Ball can you imagine having to compete with someone. Make that lots of someone's who are doing your work as their hobby... that's gotta be tuff to huh.
Yes, I sure can! Anytime I take a cow to the sale barn I compete with nothing but guys like myself; running 20 or 30 head. Consequently, I put the work in to pursue other avenues to maximize my profit margins. Makes more work for me, but what's work to a hog? The juice is worth the squeeze. When it's not, I will be one less hobby guy you will have to compete with. Plenty of guys running 30 head of cattle topping the sales consistently in this country.
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Re: Producer v Feeder v Packer

Post by bball » Fri Nov 22, 2019 3:38 pm

No one is complaining. Its simply a discussion about the inequalities in production and retailing of beef in this country. I am glad your neighbors are succeeding in their endeavors. Perhaps the PNW is the last bastion of promise for the American beef producer. Yes, it could be better; simply by being somewhat balanced, as opposed to one sided. Its a tough balancing act between free market and formation(openly or covertly) of trusts(leading to monopolies usually). I believe the inequity between production and packing is what is concerning to many folks involved with beef production.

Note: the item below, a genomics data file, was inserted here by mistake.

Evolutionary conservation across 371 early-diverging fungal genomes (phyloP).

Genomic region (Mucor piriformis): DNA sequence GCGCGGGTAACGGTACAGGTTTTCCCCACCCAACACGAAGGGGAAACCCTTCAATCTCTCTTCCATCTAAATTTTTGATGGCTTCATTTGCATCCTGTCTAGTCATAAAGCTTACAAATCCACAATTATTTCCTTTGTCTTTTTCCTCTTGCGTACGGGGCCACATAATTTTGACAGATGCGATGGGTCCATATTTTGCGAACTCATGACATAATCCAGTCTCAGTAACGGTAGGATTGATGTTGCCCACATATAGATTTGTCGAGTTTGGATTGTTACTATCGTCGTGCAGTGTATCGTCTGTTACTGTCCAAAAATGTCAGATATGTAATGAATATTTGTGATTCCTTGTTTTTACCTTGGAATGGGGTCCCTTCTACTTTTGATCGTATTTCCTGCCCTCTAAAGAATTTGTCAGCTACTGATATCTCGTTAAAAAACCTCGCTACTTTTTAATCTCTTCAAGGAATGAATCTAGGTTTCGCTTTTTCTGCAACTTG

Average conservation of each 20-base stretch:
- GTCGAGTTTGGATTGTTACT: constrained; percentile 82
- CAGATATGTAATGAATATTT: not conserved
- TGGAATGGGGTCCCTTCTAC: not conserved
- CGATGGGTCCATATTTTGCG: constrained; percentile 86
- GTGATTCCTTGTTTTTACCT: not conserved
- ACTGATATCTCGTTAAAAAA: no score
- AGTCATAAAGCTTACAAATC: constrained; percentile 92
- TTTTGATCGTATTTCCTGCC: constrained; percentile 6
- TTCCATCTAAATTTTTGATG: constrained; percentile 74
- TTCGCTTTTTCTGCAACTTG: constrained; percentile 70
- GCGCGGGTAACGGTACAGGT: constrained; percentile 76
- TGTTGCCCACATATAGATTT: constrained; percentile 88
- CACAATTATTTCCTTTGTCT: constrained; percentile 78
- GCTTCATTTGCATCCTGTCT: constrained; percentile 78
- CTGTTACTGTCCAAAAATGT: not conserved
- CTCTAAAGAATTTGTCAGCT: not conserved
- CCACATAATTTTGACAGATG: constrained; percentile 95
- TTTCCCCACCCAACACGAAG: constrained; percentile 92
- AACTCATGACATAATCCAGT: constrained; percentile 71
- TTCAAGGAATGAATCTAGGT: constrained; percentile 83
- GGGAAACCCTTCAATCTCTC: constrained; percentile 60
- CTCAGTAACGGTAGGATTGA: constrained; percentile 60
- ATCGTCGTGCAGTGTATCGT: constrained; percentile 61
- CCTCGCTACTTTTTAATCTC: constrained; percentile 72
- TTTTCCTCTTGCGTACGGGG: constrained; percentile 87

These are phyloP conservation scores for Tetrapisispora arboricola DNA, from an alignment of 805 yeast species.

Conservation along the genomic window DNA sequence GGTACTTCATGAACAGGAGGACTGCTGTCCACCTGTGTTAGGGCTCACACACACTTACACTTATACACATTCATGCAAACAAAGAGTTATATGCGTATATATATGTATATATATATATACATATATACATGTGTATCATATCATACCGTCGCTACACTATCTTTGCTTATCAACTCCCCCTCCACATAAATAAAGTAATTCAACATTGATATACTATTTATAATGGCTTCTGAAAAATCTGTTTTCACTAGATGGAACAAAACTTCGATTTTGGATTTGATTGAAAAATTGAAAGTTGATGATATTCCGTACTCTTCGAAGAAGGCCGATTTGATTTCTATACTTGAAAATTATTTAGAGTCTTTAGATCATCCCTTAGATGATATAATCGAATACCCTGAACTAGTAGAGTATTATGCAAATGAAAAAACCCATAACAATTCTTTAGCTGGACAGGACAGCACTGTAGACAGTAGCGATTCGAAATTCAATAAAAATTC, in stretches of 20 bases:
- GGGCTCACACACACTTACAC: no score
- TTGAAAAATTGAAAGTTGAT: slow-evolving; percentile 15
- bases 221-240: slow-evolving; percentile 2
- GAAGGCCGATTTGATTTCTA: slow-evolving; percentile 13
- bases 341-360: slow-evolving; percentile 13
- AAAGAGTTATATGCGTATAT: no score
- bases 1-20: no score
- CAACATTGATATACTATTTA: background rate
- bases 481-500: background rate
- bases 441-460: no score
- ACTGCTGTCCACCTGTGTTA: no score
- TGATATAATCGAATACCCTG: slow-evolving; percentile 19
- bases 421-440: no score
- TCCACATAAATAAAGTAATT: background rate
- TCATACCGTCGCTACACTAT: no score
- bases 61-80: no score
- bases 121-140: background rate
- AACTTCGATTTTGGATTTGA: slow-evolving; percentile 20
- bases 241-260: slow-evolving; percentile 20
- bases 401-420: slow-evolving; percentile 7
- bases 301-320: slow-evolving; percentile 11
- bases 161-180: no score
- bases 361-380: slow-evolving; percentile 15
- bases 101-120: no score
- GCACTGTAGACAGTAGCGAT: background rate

Perhaps producers should band together and do a better job of protecting our product, but as this board often demonstrates, the American producer is just too stubborn, hardheaded and/or autonomous in our behavior to ever risk joining together for our own benefit or survival.
No act of kindness, no matter how small, is ever wasted. -Aesop
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Re: Producer v Feeder v Packer

Post by callmefence » Fri Nov 22, 2019 3:50 pm

bball wrote: